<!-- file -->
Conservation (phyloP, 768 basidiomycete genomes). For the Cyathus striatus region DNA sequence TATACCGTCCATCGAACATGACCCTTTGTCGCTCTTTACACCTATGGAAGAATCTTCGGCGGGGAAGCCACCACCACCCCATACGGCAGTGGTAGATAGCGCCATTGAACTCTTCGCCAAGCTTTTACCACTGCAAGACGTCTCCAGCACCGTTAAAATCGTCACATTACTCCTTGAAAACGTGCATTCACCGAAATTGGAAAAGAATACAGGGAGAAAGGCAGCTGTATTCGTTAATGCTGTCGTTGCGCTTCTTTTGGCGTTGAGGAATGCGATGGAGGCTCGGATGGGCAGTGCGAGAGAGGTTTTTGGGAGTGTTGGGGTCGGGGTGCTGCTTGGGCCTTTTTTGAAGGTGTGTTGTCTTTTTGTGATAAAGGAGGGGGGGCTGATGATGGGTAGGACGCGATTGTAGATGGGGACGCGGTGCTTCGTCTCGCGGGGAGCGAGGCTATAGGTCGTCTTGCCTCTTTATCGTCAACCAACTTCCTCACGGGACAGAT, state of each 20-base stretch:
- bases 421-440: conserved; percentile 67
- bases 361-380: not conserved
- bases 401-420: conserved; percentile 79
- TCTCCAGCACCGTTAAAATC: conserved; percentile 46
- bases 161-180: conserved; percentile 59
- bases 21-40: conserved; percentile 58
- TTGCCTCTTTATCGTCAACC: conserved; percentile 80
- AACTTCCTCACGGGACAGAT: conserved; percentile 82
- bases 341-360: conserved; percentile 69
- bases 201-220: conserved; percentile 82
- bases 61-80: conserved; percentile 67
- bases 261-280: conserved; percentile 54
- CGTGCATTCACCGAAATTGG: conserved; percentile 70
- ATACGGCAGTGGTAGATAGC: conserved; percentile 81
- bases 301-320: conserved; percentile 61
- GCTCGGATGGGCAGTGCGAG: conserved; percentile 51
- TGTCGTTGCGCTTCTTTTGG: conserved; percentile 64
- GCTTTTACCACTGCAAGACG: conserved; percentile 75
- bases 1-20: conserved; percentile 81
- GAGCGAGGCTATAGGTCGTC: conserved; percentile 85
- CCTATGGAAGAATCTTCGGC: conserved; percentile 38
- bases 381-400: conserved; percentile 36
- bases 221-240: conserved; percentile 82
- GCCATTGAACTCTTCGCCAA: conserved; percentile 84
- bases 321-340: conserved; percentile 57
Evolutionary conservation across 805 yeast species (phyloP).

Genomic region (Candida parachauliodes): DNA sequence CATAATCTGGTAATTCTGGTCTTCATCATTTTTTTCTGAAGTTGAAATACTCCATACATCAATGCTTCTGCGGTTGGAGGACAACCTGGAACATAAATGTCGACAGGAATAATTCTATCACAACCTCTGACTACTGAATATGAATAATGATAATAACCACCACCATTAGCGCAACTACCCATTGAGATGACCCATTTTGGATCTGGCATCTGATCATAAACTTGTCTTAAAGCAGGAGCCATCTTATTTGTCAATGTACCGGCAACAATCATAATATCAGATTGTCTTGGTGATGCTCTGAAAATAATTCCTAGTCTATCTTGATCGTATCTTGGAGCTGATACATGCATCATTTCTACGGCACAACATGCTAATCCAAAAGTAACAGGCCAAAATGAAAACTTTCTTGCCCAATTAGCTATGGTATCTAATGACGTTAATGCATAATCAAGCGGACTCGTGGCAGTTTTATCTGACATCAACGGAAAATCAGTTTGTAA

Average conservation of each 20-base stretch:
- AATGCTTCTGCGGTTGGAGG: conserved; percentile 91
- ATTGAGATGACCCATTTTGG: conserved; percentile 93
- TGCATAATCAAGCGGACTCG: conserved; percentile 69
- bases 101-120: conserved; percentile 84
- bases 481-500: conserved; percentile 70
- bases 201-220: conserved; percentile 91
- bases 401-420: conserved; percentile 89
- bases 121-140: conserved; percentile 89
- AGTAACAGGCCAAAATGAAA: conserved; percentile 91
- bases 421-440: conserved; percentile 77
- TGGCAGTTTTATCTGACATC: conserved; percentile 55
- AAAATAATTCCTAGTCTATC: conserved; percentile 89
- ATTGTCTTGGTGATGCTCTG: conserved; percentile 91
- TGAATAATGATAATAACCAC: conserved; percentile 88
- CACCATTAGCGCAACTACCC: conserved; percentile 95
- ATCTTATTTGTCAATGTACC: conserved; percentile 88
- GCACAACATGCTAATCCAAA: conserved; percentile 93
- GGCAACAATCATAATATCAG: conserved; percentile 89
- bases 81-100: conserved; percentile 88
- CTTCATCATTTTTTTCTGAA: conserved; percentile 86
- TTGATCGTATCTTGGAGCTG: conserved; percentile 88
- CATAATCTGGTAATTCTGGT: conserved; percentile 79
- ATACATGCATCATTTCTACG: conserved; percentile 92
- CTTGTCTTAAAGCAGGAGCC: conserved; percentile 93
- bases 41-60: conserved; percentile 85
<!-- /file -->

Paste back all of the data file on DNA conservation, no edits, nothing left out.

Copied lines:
Conservation (phyloP, 768 basidiomycete genomes). For the Cyathus striatus region DNA sequence TATACCGTCCATCGAACATGACCCTTTGTCGCTCTTTACACCTATGGAAGAATCTTCGGCGGGGAAGCCACCACCACCCCATACGGCAGTGGTAGATAGCGCCATTGAACTCTTCGCCAAGCTTTTACCACTGCAAGACGTCTCCAGCACCGTTAAAATCGTCACATTACTCCTTGAAAACGTGCATTCACCGAAATTGGAAAAGAATACAGGGAGAAAGGCAGCTGTATTCGTTAATGCTGTCGTTGCGCTTCTTTTGGCGTTGAGGAATGCGATGGAGGCTCGGATGGGCAGTGCGAGAGAGGTTTTTGGGAGTGTTGGGGTCGGGGTGCTGCTTGGGCCTTTTTTGAAGGTGTGTTGTCTTTTTGTGATAAAGGAGGGGGGGCTGATGATGGGTAGGACGCGATTGTAGATGGGGACGCGGTGCTTCGTCTCGCGGGGAGCGAGGCTATAGGTCGTCTTGCCTCTTTATCGTCAACCAACTTCCTCACGGGACAGAT, state of each 20-base stretch:
- bases 421-440: conserved; percentile 67
- bases 361-380: not conserved
- bases 401-420: conserved; percentile 79
- TCTCCAGCACCGTTAAAATC: conserved; percentile 46
- bases 161-180: conserved; percentile 59
- bases 21-40: conserved; percentile 58
- TTGCCTCTTTATCGTCAACC: conserved; percentile 80
- AACTTCCTCACGGGACAGAT: conserved; percentile 82
- bases 341-360: conserved; percentile 69
- bases 201-220: conserved; percentile 82
- bases 61-80: conserved; percentile 67
- bases 261-280: conserved; percentile 54
- CGTGCATTCACCGAAATTGG: conserved; percentile 70
- ATACGGCAGTGGTAGATAGC: conserved; percentile 81
- bases 301-320: conserved; percentile 61
- GCTCGGATGGGCAGTGCGAG: conserved; percentile 51
- TGTCGTTGCGCTTCTTTTGG: conserved; percentile 64
- GCTTTTACCACTGCAAGACG: conserved; percentile 75
- bases 1-20: conserved; percentile 81
- GAGCGAGGCTATAGGTCGTC: conserved; percentile 85
- CCTATGGAAGAATCTTCGGC: conserved; percentile 38
- bases 381-400: conserved; percentile 36
- bases 221-240: conserved; percentile 82
- GCCATTGAACTCTTCGCCAA: conserved; percentile 84
- bases 321-340: conserved; percentile 57
Evolutionary conservation across 805 yeast species (phyloP).

Genomic region (Candida parachauliodes): DNA sequence CATAATCTGGTAATTCTGGTCTTCATCATTTTTTTCTGAAGTTGAAATACTCCATACATCAATGCTTCTGCGGTTGGAGGACAACCTGGAACATAAATGTCGACAGGAATAATTCTATCACAACCTCTGACTACTGAATATGAATAATGATAATAACCACCACCATTAGCGCAACTACCCATTGAGATGACCCATTTTGGATCTGGCATCTGATCATAAACTTGTCTTAAAGCAGGAGCCATCTTATTTGTCAATGTACCGGCAACAATCATAATATCAGATTGTCTTGGTGATGCTCTGAAAATAATTCCTAGTCTATCTTGATCGTATCTTGGAGCTGATACATGCATCATTTCTACGGCACAACATGCTAATCCAAAAGTAACAGGCCAAAATGAAAACTTTCTTGCCCAATTAGCTATGGTATCTAATGACGTTAATGCATAATCAAGCGGACTCGTGGCAGTTTTATCTGACATCAACGGAAAATCAGTTTGTAA

Average conservation of each 20-base stretch:
- AATGCTTCTGCGGTTGGAGG: conserved; percentile 91
- ATTGAGATGACCCATTTTGG: conserved; percentile 93
- TGCATAATCAAGCGGACTCG: conserved; percentile 69
- bases 101-120: conserved; percentile 84
- bases 481-500: conserved; percentile 70
- bases 201-220: conserved; percentile 91
- bases 401-420: conserved; percentile 89
- bases 121-140: conserved; percentile 89
- AGTAACAGGCCAAAATGAAA: conserved; percentile 91
- bases 421-440: conserved; percentile 77
- TGGCAGTTTTATCTGACATC: conserved; percentile 55
- AAAATAATTCCTAGTCTATC: conserved; percentile 89
- ATTGTCTTGGTGATGCTCTG: conserved; percentile 91
- TGAATAATGATAATAACCAC: conserved; percentile 88
- CACCATTAGCGCAACTACCC: conserved; percentile 95
- ATCTTATTTGTCAATGTACC: conserved; percentile 88
- GCACAACATGCTAATCCAAA: conserved; percentile 93
- GGCAACAATCATAATATCAG: conserved; percentile 89
- bases 81-100: conserved; percentile 88
- CTTCATCATTTTTTTCTGAA: conserved; percentile 86
- TTGATCGTATCTTGGAGCTG: conserved; percentile 88
- CATAATCTGGTAATTCTGGT: conserved; percentile 79
- ATACATGCATCATTTCTACG: conserved; percentile 92
- CTTGTCTTAAAGCAGGAGCC: conserved; percentile 93
- bases 41-60: conserved; percentile 85